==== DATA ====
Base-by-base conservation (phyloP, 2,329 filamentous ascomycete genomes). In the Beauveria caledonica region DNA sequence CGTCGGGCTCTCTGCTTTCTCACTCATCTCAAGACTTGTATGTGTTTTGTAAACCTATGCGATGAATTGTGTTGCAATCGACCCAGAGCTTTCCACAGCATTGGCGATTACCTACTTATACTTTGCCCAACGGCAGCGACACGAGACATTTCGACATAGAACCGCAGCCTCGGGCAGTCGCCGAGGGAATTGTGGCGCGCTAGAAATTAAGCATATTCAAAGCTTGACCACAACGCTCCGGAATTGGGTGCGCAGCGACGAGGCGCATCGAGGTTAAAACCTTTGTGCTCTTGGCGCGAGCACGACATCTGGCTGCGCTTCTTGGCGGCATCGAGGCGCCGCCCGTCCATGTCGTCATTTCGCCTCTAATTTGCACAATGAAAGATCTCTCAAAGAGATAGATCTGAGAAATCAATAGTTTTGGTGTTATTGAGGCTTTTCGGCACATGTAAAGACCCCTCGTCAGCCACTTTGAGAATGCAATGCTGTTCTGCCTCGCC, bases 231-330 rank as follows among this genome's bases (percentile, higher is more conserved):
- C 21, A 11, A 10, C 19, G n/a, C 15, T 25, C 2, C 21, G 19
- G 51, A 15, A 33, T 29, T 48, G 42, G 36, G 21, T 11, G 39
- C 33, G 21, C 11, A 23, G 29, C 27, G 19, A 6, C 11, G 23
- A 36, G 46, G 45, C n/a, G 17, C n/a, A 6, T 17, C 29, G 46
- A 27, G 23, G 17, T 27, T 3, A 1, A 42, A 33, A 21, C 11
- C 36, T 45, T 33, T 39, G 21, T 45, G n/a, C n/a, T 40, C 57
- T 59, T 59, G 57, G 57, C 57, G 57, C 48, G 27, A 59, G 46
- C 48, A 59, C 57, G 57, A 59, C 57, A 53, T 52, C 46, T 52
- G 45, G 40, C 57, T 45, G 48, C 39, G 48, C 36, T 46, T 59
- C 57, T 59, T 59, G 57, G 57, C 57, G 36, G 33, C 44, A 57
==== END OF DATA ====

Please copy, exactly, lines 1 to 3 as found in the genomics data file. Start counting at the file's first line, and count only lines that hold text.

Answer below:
Base-by-base conservation (phyloP, 2,329 filamentous ascomycete genomes). In the Beauveria caledonica region DNA sequence CGTCGGGCTCTCTGCTTTCTCACTCATCTCAAGACTTGTATGTGTTTTGTAAACCTATGCGATGAATTGTGTTGCAATCGACCCAGAGCTTTCCACAGCATTGGCGATTACCTACTTATACTTTGCCCAACGGCAGCGACACGAGACATTTCGACATAGAACCGCAGCCTCGGGCAGTCGCCGAGGGAATTGTGGCGCGCTAGAAATTAAGCATATTCAAAGCTTGACCACAACGCTCCGGAATTGGGTGCGCAGCGACGAGGCGCATCGAGGTTAAAACCTTTGTGCTCTTGGCGCGAGCACGACATCTGGCTGCGCTTCTTGGCGGCATCGAGGCGCCGCCCGTCCATGTCGTCATTTCGCCTCTAATTTGCACAATGAAAGATCTCTCAAAGAGATAGATCTGAGAAATCAATAGTTTTGGTGTTATTGAGGCTTTTCGGCACATGTAAAGACCCCTCGTCAGCCACTTTGAGAATGCAATGCTGTTCTGCCTCGCC, bases 231-330 rank as follows among this genome's bases (percentile, higher is more conserved):
- C 21, A 11, A 10, C 19, G n/a, C 15, T 25, C 2, C 21, G 19
- G 51, A 15, A 33, T 29, T 48, G 42, G 36, G 21, T 11, G 39